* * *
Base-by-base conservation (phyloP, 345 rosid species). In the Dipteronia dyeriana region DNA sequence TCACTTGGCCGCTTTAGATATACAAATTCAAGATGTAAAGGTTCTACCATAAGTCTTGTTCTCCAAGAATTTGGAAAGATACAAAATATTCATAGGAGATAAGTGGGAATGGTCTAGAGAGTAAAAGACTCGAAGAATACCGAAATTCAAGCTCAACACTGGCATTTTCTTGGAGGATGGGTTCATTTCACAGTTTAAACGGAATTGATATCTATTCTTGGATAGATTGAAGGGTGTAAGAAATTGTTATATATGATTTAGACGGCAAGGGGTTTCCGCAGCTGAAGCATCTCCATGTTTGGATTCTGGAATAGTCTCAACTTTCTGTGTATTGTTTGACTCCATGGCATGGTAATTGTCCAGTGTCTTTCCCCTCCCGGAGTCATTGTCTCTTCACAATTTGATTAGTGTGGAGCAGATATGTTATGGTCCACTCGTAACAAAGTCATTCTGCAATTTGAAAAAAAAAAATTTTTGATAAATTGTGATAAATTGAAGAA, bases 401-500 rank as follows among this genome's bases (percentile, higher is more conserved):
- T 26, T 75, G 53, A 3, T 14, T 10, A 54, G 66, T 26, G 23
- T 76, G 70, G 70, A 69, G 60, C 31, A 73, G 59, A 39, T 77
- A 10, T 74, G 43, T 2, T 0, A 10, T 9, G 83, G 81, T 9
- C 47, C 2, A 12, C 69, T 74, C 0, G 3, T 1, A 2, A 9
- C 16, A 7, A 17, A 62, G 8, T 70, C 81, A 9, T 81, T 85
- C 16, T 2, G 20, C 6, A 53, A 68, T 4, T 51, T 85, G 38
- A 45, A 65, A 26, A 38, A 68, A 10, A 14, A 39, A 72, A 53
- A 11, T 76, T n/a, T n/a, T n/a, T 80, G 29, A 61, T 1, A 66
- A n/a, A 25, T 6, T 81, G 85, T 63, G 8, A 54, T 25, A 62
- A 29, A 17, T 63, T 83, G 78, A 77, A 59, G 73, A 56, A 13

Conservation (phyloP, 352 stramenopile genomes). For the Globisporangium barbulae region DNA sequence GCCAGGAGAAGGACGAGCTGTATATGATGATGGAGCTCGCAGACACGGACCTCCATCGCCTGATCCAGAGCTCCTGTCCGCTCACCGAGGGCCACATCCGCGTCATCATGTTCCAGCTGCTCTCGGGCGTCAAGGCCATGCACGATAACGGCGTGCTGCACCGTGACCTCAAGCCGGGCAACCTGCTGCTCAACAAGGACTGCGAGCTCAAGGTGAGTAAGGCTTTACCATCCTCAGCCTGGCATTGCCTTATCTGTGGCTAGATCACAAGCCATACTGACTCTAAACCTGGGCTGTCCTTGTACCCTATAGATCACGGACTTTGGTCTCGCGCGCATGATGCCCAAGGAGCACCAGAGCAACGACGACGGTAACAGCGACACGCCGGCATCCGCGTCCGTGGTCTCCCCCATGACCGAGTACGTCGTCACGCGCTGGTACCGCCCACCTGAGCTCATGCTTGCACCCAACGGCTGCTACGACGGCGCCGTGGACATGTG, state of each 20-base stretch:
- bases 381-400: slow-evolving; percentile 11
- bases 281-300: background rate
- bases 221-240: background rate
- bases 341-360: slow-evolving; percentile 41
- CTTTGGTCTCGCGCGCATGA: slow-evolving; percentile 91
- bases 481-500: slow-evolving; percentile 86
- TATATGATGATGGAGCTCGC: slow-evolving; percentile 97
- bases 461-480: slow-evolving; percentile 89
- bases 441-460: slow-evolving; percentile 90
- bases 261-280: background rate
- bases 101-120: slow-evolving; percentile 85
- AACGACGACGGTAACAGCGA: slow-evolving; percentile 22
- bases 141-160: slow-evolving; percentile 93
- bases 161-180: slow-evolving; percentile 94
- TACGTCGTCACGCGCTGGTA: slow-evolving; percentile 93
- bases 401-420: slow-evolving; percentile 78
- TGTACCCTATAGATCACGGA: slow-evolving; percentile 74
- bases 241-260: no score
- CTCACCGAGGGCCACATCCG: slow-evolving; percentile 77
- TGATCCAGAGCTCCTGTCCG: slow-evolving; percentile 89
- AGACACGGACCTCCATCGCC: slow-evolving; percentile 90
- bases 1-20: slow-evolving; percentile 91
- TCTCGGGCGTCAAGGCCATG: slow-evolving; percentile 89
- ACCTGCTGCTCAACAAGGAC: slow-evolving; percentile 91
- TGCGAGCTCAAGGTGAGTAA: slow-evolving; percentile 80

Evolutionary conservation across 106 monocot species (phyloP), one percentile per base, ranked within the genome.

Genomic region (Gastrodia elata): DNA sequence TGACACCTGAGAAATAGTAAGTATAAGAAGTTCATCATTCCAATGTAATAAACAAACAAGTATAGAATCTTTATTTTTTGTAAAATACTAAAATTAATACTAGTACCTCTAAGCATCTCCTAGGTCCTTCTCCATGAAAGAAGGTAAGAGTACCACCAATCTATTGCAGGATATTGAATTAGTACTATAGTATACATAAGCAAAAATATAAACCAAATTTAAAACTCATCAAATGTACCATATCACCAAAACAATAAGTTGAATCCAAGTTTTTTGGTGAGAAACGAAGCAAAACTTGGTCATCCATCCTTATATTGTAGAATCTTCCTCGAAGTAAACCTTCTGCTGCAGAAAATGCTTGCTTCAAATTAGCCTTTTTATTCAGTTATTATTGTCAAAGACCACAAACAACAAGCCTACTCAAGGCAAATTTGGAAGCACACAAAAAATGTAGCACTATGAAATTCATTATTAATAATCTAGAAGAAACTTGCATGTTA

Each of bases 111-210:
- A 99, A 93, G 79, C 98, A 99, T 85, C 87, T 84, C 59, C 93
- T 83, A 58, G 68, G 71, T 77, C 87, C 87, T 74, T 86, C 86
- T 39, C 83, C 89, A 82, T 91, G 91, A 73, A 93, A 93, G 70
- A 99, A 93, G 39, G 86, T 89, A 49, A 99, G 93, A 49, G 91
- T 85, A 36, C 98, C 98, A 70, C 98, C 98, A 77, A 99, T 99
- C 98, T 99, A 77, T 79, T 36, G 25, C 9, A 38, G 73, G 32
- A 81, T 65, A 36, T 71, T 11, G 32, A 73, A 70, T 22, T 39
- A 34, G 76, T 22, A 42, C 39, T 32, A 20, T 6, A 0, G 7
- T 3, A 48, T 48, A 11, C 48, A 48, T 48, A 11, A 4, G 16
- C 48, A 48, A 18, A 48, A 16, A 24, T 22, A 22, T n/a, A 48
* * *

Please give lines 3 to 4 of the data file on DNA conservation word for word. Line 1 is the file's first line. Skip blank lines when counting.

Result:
- T 76, G 70, G 70, A 69, G 60, C 31, A 73, G 59, A 39, T 77
- A 10, T 74, G 43, T 2, T 0, A 10, T 9, G 83, G 81, T 9